FileMaker Packs the Power of PDF

 
 
By Lisa Vaas  |  Posted 2005-08-30 Email Print this article Print
 
 
 
 
 
 
 

Version 8 of FileMaker's flagship database includes the Adobe PDF Library, which enables users to share their data with non-FileMaker users.

FileMaker Inc. on Monday rolled out an update to its flagship database that packs the power of PDF, enabling users to e-mail and share their data with the non-FileMaker world. FileMaker announced at its developer conference in Phoenix the launch of FileMaker Pro 8. This version features the Adobe PDF Library, which the company licensed from Datalogics. With the upgrade, users will be able to quickly convert graphic-rich reports of data into PDFs, which can be e-mailed to and viewed by recipients regardless of whether theyre running FileMaker. The upgrade also has an Excel Maker that works the same way, enabling users to save data as a Microsoft Corp. Excel file.
When FileMaker 7 arrived, eWEEK Labs gave it Analysts Choice recognition. Click here to read why.
Beyond the ability to save files in the PDF format, the upgrade also allows users to specify elements such as subject, author, password or privileges. This enables users to send unique PDFs that are customized via access or printing rights, among other things. In addition, the company has redubbed its FileMaker Developer edition, which it is now calling FileMaker Pro 8 Advanced. FileMaker President Dominique Goupil said that this change came about after the company determined that some one-fourth of users described themselves as "advanced." With the update, users can create custom menus, for example, or can provide guidance to readers as they mouse over report elements.
The company also plans to roll out FileMaker Server 8 and FileMaker Server 8 Advanced in the fall. The server upgrade will offer file sharing for teams of FileMaker users. The Advanced Server upgrade will also deliver Web publishing and external connectivity options. In the Server Advanced product, the Instant Web Publishing feature has been updated to offer more security and functionality, as well. Also in the fall, FileMaker plans to ship FileMaker Mobile 8. The version is designed for Palm OS and Pocket PC handhelds and supports Palm OS 5 and Windows Mobile 2003. Mobile 8 supports FileMaker Pro-based runtime applications and can synchronize devices to the desktop database. No file format change is planned, in spite of all the upgrades, Goupil said. "Instant gain, no pain," he said. Pricing remains the same as well. FileMaker Pro 8 is available now for $299 or $179 for the upgrade for FileMaker Pro 7 and 6 licensed users. FileMaker Pro 8 Advanced is $499. Licensed users of FileMaker Developer 6 and 7 may upgrade to FileMaker Pro 8 Advanced for $299. Licensed users of FileMaker Pro 6, 7 and 8 may upgrade to FileMaker Pro 8 Advanced through June 30, 2006, for $299. FileMaker is also offering a free productivity kit that requires FileMaker Pro 8. The kit and a free 30-day trial of FileMaker Pro 8 are at www.filemakertrial.com/bpkpr. Check out eWEEK.coms for the latest database news, reviews and analysis.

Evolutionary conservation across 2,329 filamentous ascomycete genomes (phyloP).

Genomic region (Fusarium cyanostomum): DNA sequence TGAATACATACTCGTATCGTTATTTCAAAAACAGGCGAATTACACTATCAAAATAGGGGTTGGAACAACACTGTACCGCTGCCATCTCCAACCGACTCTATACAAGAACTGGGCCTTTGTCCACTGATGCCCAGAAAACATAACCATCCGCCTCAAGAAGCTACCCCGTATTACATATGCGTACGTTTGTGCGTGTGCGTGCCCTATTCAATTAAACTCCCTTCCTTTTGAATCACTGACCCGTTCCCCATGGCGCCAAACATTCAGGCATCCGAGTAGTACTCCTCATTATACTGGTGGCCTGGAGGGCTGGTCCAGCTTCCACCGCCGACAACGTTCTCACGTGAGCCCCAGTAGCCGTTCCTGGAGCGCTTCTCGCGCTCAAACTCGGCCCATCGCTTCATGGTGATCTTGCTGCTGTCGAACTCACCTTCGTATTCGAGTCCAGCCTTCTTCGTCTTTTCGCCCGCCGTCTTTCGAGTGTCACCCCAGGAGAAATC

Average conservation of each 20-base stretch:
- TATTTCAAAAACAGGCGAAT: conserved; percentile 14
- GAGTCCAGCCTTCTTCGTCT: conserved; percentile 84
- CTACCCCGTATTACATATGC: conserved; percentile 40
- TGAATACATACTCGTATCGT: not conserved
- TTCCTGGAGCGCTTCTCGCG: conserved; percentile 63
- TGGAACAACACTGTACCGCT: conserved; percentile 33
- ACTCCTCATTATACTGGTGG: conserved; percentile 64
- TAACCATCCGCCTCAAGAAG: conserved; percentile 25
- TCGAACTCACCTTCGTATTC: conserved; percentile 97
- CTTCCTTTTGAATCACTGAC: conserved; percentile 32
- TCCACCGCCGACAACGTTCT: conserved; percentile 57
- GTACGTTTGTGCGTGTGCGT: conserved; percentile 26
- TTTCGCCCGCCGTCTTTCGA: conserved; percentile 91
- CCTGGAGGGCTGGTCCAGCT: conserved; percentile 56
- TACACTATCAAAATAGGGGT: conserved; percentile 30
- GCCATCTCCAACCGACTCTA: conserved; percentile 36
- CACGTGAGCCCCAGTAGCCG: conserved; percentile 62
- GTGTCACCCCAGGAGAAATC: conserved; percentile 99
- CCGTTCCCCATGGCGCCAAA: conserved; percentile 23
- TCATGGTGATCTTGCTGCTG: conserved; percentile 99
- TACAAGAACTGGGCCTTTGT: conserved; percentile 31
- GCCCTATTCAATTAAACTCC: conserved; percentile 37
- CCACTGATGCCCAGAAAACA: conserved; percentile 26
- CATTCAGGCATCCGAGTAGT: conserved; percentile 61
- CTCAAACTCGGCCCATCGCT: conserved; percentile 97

Lisa Vaas is News Editor/Operations for eWEEK.com and also serves as editor of the Database topic center. Since 1995, she has also been a Webcast news show anchorperson and a reporter covering the IT industry. She has focused on customer relationship management technology, IT salaries and careers, effects of the H1-B visa on the technology workforce, wireless technology, security, and, most recently, databases and the technologies that touch upon them. Her articles have appeared in eWEEK's print edition, on eWEEK.com, and in the startup IT magazine PC Connection. Prior to becoming a journalist, Vaas experienced an array of eye-opening careers, including driving a cab in Boston, photographing cranky babies in shopping malls, selling cameras, typography and computer training. She stopped a hair short of finishing an M.A. in English at the University of Massachusetts in Boston. She earned a B.S. in Communications from Emerson College. She runs two open-mic reading series in Boston and currently keeps bees in her home in Mashpee, Mass.
 
 
 
 
 
 
 

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